|Foreign Minister Kang Kyung-wha greets U.S. Secretary of State Mike Pompeo before Pompeo's meeting with President Moon Jae-in at Cheong Wa Dae in Seoul on Sunday, Oct. 7. That was after Pompeo's supposedly expletive-using outburst. AP-Yonhap|
By Oh Young-jin
Did U.S. Secretary of State Mike Pompeo curse Foreign Minister Kang Kyung-wha during their recent telephone conversation?
Minister Kang's answer was not clear-cut, leaving room for different interpretations.
Of course, if Pompeo indeed cursed or used profanities, it would mean a major violation of diplomatic protocols, an attack on sovereignty ― therefore he should apologize.
Rep. Jung Jin-seok of the main conservative opposition Liberty Korea Party asked Kang whether Pompeo expressed his discontent by using harsh words.
In response, Kang said: "I wouldn't define them to be harsh."
Jung then asked: "Did he use American slurs?"
Kang: "That was clearly not the case."
Kang explained that Pompeo was not fully briefed so asked many questions, which Kang answered as well as she could.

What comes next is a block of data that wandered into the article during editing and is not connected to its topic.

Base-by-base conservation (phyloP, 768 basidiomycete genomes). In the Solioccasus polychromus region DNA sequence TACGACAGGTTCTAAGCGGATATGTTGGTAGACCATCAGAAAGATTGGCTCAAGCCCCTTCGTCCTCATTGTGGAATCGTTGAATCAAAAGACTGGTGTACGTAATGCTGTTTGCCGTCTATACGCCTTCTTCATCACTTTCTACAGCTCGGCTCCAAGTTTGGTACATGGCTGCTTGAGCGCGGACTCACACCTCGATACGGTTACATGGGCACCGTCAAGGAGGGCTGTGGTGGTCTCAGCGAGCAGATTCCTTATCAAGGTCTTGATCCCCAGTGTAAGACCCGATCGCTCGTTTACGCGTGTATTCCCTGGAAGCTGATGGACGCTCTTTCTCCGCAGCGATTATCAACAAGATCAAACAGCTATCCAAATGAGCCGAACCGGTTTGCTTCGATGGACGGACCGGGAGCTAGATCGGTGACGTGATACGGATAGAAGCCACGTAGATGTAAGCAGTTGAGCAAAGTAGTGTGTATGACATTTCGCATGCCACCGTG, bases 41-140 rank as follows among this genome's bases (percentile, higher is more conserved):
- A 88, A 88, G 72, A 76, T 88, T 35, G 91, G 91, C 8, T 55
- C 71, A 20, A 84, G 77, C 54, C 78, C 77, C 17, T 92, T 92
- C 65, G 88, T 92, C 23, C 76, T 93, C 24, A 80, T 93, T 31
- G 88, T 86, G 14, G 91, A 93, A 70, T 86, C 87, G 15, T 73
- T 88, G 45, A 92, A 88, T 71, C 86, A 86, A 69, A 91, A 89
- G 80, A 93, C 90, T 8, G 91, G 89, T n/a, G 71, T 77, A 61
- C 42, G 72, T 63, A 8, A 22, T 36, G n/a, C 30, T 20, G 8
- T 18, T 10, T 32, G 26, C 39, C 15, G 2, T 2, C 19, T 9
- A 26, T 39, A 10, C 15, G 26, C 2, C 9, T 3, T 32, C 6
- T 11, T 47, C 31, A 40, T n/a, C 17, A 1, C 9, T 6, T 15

The parliamentary session followed Japanese media reports that Pompeo and by extension the U.S. were not informed in advance of the agreement to set up no-fly zones at inter-Korean borders, made during the third summit between President Moon Jae-in and North Korean leader Kim Jong-un in Pyongyang last month.
The Nihon Keizai newspaper reported that Pompeo had reproved Kang for her failure to inform him, angrily telling her that she did not know what she was doing.
The report was correct, except that the conversation took place just before the Sept. 18-20 summit, not after it.
In all likelihood, Seoul told Washington of the no-fly zones but without enough consultation.
Then, the way Kang explained the situation indicated Pompeo didn't address Kang by using curse words but used expletives contextually to convey his anger.
It would be best for Pompeo to clarify whether he used improper language.
If he did, he should apologize. If he didn't, his clarification would suffice.
Korea and the U.S. have been allies in good times and bad. If that tradition of alliance is kept, manners are adhered to, or it could end up among the first cracks that lead to its collapse.